## December 14, 2006

### Word Problems with Conics

Hey kids, I was yesterday's scribe post. This is going up a day late because I had to work late last night and I went straight to bed as soon as I got home. Anyways yesterday was a one period class, and we worked on some conic word problems from previous exams. Here are the five questions given to us on the board:

1. Find the equation of an ellipse with major axis AB and minor axis CD if the following coordinates are the vertices: A(2,7) B(2,-1) C(0,3) D(4,3).

2. Identify each conic:

3. Find the equation of the circle with the centre (4,0) which passes through the orgin.

4. y²-2y-3=0

a) Find all intercepts.
b) Sketch a clearly labeled graph.

5. A balloon arch in the shape of one branch of a hyperbola is made for a wedding party. The arch is to span 4m and have a max clearance of 2.2m.

a) Find an equation for the hyperbola.
b) What would be the height of the arch 0.8m from one end?

1. This is what I know. AB have the same x-coordinates, so that means that the line of AB runs vertically. So I just added the absolute values of the y-coordinates to get the length of AB: -1 + 7 = 8. It's an absolute value because distances don't have negative values. So AB is 8 units long, and we divide it by 2 to get the value of a, which is 4. So, we can say that line of CD runs horizontally and we add together their x-coordinates: 0 + 4 = 4. We divide 4 by 2 to get the value of b and we get 2.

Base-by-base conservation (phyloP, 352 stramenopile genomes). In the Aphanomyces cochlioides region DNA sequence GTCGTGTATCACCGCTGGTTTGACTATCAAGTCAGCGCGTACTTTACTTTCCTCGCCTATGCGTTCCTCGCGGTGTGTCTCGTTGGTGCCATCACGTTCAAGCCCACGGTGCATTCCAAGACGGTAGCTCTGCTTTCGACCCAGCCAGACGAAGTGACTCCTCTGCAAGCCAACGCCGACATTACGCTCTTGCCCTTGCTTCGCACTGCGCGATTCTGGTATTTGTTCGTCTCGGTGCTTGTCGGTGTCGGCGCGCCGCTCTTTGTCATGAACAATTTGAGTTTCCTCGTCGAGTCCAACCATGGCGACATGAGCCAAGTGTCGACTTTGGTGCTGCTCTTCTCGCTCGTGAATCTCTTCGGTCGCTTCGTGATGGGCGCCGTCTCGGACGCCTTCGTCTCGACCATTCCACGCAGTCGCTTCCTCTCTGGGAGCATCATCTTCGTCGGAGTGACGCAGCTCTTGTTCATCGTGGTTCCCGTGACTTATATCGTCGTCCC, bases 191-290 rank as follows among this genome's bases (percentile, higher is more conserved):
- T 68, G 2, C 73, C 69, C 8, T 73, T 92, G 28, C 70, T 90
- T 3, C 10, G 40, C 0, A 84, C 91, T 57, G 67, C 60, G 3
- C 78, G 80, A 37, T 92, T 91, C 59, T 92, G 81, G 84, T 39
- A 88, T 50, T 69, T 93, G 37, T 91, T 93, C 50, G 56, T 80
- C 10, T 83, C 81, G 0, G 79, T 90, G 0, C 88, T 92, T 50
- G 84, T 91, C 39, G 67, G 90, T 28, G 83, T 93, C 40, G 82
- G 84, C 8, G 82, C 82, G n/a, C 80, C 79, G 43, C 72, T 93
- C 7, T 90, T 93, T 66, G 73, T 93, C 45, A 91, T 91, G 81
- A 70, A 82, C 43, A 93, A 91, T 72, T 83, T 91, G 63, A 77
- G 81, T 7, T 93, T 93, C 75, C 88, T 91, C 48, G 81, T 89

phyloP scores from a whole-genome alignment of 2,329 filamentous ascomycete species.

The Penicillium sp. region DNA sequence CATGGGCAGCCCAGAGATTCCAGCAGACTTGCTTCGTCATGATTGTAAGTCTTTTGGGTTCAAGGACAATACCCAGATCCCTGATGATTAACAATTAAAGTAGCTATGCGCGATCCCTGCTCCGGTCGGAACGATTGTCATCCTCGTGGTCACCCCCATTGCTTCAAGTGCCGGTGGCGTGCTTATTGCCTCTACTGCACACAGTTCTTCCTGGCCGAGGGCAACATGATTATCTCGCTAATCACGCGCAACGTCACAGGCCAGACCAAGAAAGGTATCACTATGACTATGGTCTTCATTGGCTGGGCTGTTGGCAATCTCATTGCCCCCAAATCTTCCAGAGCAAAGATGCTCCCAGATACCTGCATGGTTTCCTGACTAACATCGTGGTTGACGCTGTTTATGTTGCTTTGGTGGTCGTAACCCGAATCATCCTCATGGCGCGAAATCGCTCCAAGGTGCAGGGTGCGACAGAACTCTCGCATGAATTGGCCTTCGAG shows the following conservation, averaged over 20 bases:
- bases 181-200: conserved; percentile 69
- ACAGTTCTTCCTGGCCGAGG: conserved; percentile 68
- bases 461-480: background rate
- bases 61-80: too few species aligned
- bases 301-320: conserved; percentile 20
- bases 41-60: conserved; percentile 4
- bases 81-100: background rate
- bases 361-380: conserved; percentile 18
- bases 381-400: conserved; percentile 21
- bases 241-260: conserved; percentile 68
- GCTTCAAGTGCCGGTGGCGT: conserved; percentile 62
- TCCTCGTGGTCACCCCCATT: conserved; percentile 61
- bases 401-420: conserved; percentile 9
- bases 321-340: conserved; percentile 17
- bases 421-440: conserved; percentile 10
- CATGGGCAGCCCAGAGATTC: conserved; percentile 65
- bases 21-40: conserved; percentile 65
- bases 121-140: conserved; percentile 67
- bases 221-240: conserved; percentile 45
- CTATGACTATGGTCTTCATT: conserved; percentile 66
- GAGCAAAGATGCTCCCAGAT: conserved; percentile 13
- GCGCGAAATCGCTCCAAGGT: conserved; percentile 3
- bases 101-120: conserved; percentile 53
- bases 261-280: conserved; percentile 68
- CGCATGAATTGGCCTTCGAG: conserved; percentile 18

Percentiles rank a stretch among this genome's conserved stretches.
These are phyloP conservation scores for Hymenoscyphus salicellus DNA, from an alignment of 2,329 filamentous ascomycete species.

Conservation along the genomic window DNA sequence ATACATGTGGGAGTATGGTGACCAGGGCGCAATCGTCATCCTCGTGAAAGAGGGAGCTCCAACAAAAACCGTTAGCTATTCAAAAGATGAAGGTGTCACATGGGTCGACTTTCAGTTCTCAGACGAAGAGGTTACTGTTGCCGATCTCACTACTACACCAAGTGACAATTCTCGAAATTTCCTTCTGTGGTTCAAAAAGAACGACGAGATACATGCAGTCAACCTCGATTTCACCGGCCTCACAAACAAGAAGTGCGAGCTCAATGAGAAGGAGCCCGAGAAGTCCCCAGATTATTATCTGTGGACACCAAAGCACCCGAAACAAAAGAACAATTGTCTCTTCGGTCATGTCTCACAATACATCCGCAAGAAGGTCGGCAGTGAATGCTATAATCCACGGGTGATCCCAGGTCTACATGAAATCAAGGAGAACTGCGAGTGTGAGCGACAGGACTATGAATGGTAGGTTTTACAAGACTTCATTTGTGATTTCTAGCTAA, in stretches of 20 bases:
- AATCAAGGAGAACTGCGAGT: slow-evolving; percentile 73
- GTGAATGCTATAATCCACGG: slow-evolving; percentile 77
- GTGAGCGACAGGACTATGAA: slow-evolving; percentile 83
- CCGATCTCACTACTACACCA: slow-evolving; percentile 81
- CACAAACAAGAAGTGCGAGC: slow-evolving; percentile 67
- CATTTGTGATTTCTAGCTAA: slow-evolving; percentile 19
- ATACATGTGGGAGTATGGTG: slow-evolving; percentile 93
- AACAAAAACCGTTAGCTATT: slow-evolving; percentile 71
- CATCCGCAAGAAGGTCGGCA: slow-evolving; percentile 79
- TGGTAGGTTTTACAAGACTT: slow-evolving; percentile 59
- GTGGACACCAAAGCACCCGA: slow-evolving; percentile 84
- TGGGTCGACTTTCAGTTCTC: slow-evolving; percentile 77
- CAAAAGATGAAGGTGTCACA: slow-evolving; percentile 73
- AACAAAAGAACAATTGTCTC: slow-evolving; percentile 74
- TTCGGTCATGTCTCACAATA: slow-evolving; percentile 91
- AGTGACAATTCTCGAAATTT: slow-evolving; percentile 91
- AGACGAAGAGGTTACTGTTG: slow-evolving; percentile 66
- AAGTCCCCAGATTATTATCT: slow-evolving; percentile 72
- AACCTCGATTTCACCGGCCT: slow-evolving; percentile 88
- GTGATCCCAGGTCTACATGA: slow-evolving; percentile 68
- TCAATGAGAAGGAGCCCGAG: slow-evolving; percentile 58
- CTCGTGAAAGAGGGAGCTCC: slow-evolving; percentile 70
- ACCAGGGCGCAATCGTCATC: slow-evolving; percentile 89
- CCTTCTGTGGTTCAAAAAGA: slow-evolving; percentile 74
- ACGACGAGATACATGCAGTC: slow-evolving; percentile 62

To get the centre, we take the y-coordinate of A and subtract the value of a from the y-coordinates, just as we take the x-coordinate of D and subtract the value of b from the x-coordinates.

If you wanted to add the value of a to find the y-coordinate of the centre, you'd have to add from B's y-coordinate. To add the value of b to find the x-coordinate of the centre you'd have to add it from C's x-coordinate.

Subtracting

AB: 7 - 4 = 3
CD: 4 - 2 = 2

AB: -1 + 4 = 3
CD: 0 + 2 = 2

So the center is (2,3).

Now we can start plugging in our values to an equation.

2. a) We can say that it is a hyperbola, because we have the subtraction sign between a fraction of x² and a fraction of y².

b) In the expansion we have positive squared values for x and y, which tells us it can't be a parabola or a hyperbola, but they have different coefficients so that tells us it is has to be an ellipse.

3. The equation of a circle is: (x-h)² + (y-k)² = r²

(h,k): (4,0)
point: (0,0)

From this we can tell that both points rest on the x-axis, and have are 4 units away from each other. Hence, we can say that the radius of this circle is 4 units.

(x-4)² + y² = 4²
(x-4)² + y² = 16

4. We take our eqation and change it to standard form.

y² - x - 2y - 3 = 0
(y² - 2y + 1 ) = x + 3 + 1
(y-1)² = x + 4

a) To find intercepts we just plug in zero for our variable.

x--intercept; y = 0

(0 - 1)² = x + 4
(-1)² = x + 4
1 = x + 4
-3 = x

y-intercepts; x = 0

(y - 1)² = 0 + 4
(y - 1)² = 4
y - 1 = ±2 [square root both sides]

y -1 = 2
y = 3

y - 1 = -2
y = -1

Therfore, our x-intercept is at -3, and our y-intercepts are at 3 and -1.

b)

5.

After realizing how lengthy question 5 was, we got to doing some group work. I kind of lost the sheet with the question on it, so I don't have much else to post up. I'll fix this up when I do find it, I just kind of forgot I never finished this. Sorry for the huge delay!

#### 1 comment:

1. where's the answer to number 5